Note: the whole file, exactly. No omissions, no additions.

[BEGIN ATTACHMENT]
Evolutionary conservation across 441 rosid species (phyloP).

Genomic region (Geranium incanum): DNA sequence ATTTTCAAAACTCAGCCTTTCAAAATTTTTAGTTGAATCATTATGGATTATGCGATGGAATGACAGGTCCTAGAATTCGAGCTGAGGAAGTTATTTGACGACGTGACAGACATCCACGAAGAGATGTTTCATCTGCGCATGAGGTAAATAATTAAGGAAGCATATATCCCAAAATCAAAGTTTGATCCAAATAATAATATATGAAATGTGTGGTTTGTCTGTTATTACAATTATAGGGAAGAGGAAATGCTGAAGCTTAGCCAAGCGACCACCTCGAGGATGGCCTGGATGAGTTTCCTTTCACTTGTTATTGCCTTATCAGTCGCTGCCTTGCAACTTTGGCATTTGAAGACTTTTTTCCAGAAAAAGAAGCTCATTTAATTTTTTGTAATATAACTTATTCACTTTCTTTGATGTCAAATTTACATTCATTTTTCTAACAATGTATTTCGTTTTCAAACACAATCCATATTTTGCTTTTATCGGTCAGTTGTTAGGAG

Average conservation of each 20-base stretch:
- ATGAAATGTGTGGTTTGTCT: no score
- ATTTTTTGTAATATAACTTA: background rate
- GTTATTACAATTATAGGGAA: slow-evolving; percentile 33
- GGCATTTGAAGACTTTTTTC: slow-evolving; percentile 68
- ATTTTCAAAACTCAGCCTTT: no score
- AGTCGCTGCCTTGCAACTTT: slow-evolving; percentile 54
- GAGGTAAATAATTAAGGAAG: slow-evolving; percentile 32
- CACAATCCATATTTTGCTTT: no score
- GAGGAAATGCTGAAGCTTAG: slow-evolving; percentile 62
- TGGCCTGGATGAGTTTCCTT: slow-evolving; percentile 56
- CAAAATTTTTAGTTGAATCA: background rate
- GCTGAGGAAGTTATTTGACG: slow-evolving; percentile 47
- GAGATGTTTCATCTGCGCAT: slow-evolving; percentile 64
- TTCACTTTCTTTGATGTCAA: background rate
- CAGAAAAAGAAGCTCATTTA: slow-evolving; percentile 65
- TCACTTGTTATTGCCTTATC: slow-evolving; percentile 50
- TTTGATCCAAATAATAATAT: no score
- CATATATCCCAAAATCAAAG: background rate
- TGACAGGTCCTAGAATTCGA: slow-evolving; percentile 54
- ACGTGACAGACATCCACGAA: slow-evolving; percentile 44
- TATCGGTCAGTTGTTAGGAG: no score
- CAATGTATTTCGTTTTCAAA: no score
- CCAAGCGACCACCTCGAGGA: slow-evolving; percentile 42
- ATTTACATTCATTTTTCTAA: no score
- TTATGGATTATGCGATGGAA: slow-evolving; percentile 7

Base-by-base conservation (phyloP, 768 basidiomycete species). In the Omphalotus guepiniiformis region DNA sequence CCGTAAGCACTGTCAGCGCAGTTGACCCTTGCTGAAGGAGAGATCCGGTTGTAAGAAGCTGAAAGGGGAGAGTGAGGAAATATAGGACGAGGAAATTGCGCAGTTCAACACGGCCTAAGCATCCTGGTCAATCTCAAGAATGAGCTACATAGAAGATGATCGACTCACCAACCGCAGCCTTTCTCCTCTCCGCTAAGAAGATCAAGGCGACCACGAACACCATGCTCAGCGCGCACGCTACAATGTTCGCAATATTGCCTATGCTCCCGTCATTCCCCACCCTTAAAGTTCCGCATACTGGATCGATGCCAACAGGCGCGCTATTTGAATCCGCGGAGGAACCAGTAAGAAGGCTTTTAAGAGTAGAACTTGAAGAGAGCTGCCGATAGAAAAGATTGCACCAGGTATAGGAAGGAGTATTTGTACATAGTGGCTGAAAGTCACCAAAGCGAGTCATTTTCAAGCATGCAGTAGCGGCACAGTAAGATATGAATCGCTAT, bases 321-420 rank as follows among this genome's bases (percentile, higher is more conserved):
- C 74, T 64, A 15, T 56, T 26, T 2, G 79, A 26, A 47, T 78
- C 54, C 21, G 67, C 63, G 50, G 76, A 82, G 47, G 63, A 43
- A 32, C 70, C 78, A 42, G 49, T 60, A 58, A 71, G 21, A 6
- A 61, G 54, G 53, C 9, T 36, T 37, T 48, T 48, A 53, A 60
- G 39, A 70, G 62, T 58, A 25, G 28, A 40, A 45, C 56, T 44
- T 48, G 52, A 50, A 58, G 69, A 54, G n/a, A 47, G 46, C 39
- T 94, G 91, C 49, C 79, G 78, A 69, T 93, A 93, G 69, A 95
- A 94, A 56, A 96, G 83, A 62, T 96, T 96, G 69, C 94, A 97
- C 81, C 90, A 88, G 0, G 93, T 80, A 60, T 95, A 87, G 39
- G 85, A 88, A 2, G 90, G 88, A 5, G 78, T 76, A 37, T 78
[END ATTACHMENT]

Evolutionary conservation across 441 rosid species (phyloP).

Genomic region (Geranium incanum): DNA sequence ATTTTCAAAACTCAGCCTTTCAAAATTTTTAGTTGAATCATTATGGATTATGCGATGGAATGACAGGTCCTAGAATTCGAGCTGAGGAAGTTATTTGACGACGTGACAGACATCCACGAAGAGATGTTTCATCTGCGCATGAGGTAAATAATTAAGGAAGCATATATCCCAAAATCAAAGTTTGATCCAAATAATAATATATGAAATGTGTGGTTTGTCTGTTATTACAATTATAGGGAAGAGGAAATGCTGAAGCTTAGCCAAGCGACCACCTCGAGGATGGCCTGGATGAGTTTCCTTTCACTTGTTATTGCCTTATCAGTCGCTGCCTTGCAACTTTGGCATTTGAAGACTTTTTTCCAGAAAAAGAAGCTCATTTAATTTTTTGTAATATAACTTATTCACTTTCTTTGATGTCAAATTTACATTCATTTTTCTAACAATGTATTTCGTTTTCAAACACAATCCATATTTTGCTTTTATCGGTCAGTTGTTAGGAG

Average conservation of each 20-base stretch:
- ATGAAATGTGTGGTTTGTCT: no score
- ATTTTTTGTAATATAACTTA: background rate
- GTTATTACAATTATAGGGAA: slow-evolving; percentile 33
- GGCATTTGAAGACTTTTTTC: slow-evolving; percentile 68
- ATTTTCAAAACTCAGCCTTT: no score
- AGTCGCTGCCTTGCAACTTT: slow-evolving; percentile 54
- GAGGTAAATAATTAAGGAAG: slow-evolving; percentile 32
- CACAATCCATATTTTGCTTT: no score
- GAGGAAATGCTGAAGCTTAG: slow-evolving; percentile 62
- TGGCCTGGATGAGTTTCCTT: slow-evolving; percentile 56
- CAAAATTTTTAGTTGAATCA: background rate
- GCTGAGGAAGTTATTTGACG: slow-evolving; percentile 47
- GAGATGTTTCATCTGCGCAT: slow-evolving; percentile 64
- TTCACTTTCTTTGATGTCAA: background rate
- CAGAAAAAGAAGCTCATTTA: slow-evolving; percentile 65
- TCACTTGTTATTGCCTTATC: slow-evolving; percentile 50
- TTTGATCCAAATAATAATAT: no score
- CATATATCCCAAAATCAAAG: background rate
- TGACAGGTCCTAGAATTCGA: slow-evolving; percentile 54
- ACGTGACAGACATCCACGAA: slow-evolving; percentile 44
- TATCGGTCAGTTGTTAGGAG: no score
- CAATGTATTTCGTTTTCAAA: no score
- CCAAGCGACCACCTCGAGGA: slow-evolving; percentile 42
- ATTTACATTCATTTTTCTAA: no score
- TTATGGATTATGCGATGGAA: slow-evolving; percentile 7

Base-by-base conservation (phyloP, 768 basidiomycete species). In the Omphalotus guepiniiformis region DNA sequence CCGTAAGCACTGTCAGCGCAGTTGACCCTTGCTGAAGGAGAGATCCGGTTGTAAGAAGCTGAAAGGGGAGAGTGAGGAAATATAGGACGAGGAAATTGCGCAGTTCAACACGGCCTAAGCATCCTGGTCAATCTCAAGAATGAGCTACATAGAAGATGATCGACTCACCAACCGCAGCCTTTCTCCTCTCCGCTAAGAAGATCAAGGCGACCACGAACACCATGCTCAGCGCGCACGCTACAATGTTCGCAATATTGCCTATGCTCCCGTCATTCCCCACCCTTAAAGTTCCGCATACTGGATCGATGCCAACAGGCGCGCTATTTGAATCCGCGGAGGAACCAGTAAGAAGGCTTTTAAGAGTAGAACTTGAAGAGAGCTGCCGATAGAAAAGATTGCACCAGGTATAGGAAGGAGTATTTGTACATAGTGGCTGAAAGTCACCAAAGCGAGTCATTTTCAAGCATGCAGTAGCGGCACAGTAAGATATGAATCGCTAT, bases 321-420 rank as follows among this genome's bases (percentile, higher is more conserved):
- C 74, T 64, A 15, T 56, T 26, T 2, G 79, A 26, A 47, T 78
- C 54, C 21, G 67, C 63, G 50, G 76, A 82, G 47, G 63, A 43
- A 32, C 70, C 78, A 42, G 49, T 60, A 58, A 71, G 21, A 6
- A 61, G 54, G 53, C 9, T 36, T 37, T 48, T 48, A 53, A 60
- G 39, A 70, G 62, T 58, A 25, G 28, A 40, A 45, C 56, T 44
- T 48, G 52, A 50, A 58, G 69, A 54, G n/a, A 47, G 46, C 39
- T 94, G 91, C 49, C 79, G 78, A 69, T 93, A 93, G 69, A 95
- A 94, A 56, A 96, G 83, A 62, T 96, T 96, G 69, C 94, A 97
- C 81, C 90, A 88, G 0, G 93, T 80, A 60, T 95, A 87, G 39
- G 85, A 88, A 2, G 90, G 88, A 5, G 78, T 76, A 37, T 78